As Russia Sanctions Turkey, Ukraine Eyes Business with Ankara

Murad Sezer / Reuters
Murad Sezer / Reuters

Ukraine is ready to move into the Turkish economic markets after Russia passed numerous sanctions against Turkey for downing one of its warplanes over Syria.

Ukrainian Minister of Agrarian Policy and Food Oleksiy Pavlenko wrote on his Facebook page that the country is more than willing to step in to help Turkey.

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Market analyst group UkrAgroConsult determined that “Ukrainian wheat in the Turkish market has declined by 50 percent over the last five years to only 2.7 percent in the 2014/15 season.” The report also stated that Turkey cut the Ukraine corn market by 75 percent since 2010. This could now all change, however, as Turkey seeks new business partners to offset the losses from Russian sanctions.

Russian President Vladimir Putin issued the sanctions last week due to “national security” concerns and to protect “the national interests of the Russian Federation.” Ukraine Today reported that “[H]undreds of trucks carrying Turkish exports have been blocked from entering Russia and are stranded at the Ukrainian border.”

“At present, at Bachivsk border crossing there are some 100 trucks, more than half of them carrying Turkish goods. Over the past three days twelve trucks with Turkish goods have been turned back,” explained Roman Tkach, spokesman for the Bachivsk border crossing.

Turkish officials said containers are “also waiting for clearance in the Turkish Black Sea port of Samsun and at the Russian port of Novorossiysk.”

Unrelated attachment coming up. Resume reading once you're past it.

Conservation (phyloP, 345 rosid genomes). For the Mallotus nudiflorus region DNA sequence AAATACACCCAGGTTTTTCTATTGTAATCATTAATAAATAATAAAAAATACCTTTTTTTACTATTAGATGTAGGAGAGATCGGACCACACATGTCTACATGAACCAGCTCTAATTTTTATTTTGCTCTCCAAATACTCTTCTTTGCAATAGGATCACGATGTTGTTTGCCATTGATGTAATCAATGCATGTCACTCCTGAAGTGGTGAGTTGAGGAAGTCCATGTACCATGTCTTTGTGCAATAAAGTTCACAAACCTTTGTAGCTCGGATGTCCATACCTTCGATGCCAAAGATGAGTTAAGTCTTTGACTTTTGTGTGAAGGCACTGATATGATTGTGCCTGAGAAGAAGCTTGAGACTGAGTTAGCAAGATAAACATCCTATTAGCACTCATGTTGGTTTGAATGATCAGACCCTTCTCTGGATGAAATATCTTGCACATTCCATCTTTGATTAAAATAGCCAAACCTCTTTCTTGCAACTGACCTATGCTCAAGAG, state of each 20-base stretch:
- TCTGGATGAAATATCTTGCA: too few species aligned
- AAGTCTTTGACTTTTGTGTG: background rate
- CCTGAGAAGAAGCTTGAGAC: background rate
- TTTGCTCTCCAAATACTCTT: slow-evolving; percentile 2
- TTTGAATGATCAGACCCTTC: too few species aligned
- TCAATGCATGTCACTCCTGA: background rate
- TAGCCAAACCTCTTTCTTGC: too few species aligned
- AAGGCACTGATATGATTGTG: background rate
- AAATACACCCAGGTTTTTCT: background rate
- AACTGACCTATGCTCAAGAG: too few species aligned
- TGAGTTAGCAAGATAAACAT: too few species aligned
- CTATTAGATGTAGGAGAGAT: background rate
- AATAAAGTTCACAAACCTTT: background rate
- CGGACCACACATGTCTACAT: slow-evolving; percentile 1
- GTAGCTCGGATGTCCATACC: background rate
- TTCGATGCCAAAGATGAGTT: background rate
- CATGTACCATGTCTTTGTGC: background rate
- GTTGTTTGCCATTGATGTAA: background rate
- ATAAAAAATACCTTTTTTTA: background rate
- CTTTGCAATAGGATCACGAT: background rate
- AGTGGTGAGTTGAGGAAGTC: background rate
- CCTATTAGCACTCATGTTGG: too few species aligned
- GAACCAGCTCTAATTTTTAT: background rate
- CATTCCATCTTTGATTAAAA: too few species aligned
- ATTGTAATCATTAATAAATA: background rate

The Kremlin did not include Turkey in its Western food ban in 2014 in retaliation for the West’s sanctions on Russia following its aggression towards Ukraine.

Russian Prime Minister Dmitry Medvedev warned that the many joint projects between the two countries could be in danger only two days after the Turkish military shot down the Russian plane. The Turkish government “commissioned Russia’s state-owned Rosatom in 2013 to build four 1,200-megawatt reactors in a project worth $20 billion.” The TurkStream pipeline project could be affected, as well, a project intended as a way to transport natural gas to Europe without going through Ukraine.

“There are a lot of Turkish companies operating in the construction business in the Russian market; there is cooperation in the tourism sector,” stated Dmitry Abzalov, the vice president of the Center for Strategic Communications. “The termination of relations with Moscow on these issues will be negative for the Turkish economy, and it will hit the national currency, the lira.”

The Russian Ministry of Agriculture also declared their sector “would strengthen control over food supplies” and “perform additional border and production checks.”

“About 15 percent of Turkish agricultural products on average do not meet Russian standards,” said Minister of Agriculture Alexander Tkachev.

In 2014, “4 percent of Turkey’s exports, mainly textiles and food, worth $6 billion went to Russia.” Turkey is also the “second-largest buyer of Russian natural gas after Germany.” The government purchases the most Russian wheat and steel semi-finished products in the world. Kremlin propaganda outlet Russia Today reported that on November 25, Rosselkhoznadzor, Russia’s food safety regulator, “stopped a 162 ton shipment of chicken from Turkey for not having proper food safety certificates.”


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